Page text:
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Soil Genesis and Classification

Soil Genesis and Classification
by S. W. Buol, Melissa Prothro Walker, Randal J. Southard, Paul A. McDaniel 
Blackwell Publishing, 2003

Soil genesis is sometimes referred to as soil formation. Soil classification is also known as soil taxonomy. Collectively, the two fields of study are known as "pedology."

This comprehensive work on the study and examination of soils, or pedology, is widely used by undergraduate and graduate soil science instructors as well as soil scientists, engineers, planners and ecologists. It covers the function and use of soils, as well as soil formation and categorization.  Individual chapters explain morphology and composition, biogeochemical processes in soil formation, soil's place in the ecosystem, space and time in solid formation, modern classification systems, alfisols, andisols, aridsols, entisols, gelisols, histosols, inceptisols, mollisols, oxisols, spondosols, ultisols, vertisols, spatial arrangement, and the interpretation of soil surveys.

The latest edition of this classic soil science textbook and reference includes a review of the many different soil classification systems used around the world, from Russia and France to South Africa and Australia. While the differences in these systems hinder international communication about soils, they nevertheless serve their own indigenous populations and are unlikely to be abandoned in favor of any standardized worldwide classification system.

The U.S. Soil Taxonomy, begun in 1975 with a unique design and nomenclature, continues to evolve and expand. This updated text includes new nomenclature and soil classifications that have been developed since the fourth edition was published in 1997.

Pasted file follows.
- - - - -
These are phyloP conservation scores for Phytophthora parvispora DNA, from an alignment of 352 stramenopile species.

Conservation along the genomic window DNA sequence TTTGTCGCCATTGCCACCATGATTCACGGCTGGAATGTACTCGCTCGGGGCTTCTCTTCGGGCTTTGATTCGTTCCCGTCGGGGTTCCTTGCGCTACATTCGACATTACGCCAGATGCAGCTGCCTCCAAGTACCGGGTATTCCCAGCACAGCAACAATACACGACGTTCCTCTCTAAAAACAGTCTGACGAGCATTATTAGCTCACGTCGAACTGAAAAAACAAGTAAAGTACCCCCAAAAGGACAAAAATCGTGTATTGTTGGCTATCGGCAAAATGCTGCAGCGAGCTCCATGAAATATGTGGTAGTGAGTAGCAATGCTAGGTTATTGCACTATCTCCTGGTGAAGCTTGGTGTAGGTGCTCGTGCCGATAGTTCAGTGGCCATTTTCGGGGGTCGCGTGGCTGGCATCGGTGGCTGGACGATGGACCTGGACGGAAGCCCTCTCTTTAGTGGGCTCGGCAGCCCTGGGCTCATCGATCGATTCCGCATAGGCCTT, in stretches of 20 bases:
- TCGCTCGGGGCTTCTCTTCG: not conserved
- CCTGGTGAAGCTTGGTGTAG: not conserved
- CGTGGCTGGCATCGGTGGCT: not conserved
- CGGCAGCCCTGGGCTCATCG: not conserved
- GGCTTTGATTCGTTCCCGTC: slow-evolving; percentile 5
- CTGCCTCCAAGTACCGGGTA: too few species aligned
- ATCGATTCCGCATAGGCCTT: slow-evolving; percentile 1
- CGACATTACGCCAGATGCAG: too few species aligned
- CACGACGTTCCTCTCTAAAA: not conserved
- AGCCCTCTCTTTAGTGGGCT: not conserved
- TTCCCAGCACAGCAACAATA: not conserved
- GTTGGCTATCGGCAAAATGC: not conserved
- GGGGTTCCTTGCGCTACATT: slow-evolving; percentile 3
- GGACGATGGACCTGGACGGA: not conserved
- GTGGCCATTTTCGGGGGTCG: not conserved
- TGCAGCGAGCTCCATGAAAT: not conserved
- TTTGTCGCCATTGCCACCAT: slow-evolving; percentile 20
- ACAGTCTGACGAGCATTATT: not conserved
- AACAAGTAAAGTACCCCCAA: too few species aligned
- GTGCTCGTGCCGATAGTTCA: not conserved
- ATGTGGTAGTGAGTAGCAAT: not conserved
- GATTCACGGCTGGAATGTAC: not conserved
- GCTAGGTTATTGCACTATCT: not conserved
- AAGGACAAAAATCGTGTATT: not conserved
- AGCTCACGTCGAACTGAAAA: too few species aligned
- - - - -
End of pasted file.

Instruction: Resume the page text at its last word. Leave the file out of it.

"Soil genesis is an evolving discipline devoted to understanding how soils differ in form and function," the authors explain in their preface to this edition. "The widely held view that a soil is a formed and therefore a nearly stable entity has evolved into the view that soil is a dynamic natural entity that interfaces with ecosystems and human endeavors." 
 





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Soil Genesis and Classification
Fifth Edition

Spodosols: Soils with Subsoil Accumulations of Humus and Sesquioxides

     The "white earths," the Spodosols, contrast sharply with the "black earths," the Mollisols. Spodosols encompass many of the soils called Podzols, a term from the Russian pod (beneath) and zol (ash), or "ashy underneath," referring to the light-colored E horizon (bullock and Clayden, 1980). The term "Spodosol" (wood ash) focuses attention of the spodic horizon, a subsurface horizon of illuvial-accumulated organic matter complexed with aluminum, with or without iron. Spodosols are among the most eye-catching and photogenic of soils.


Spodosol
University of Wisconsin-Green Bay


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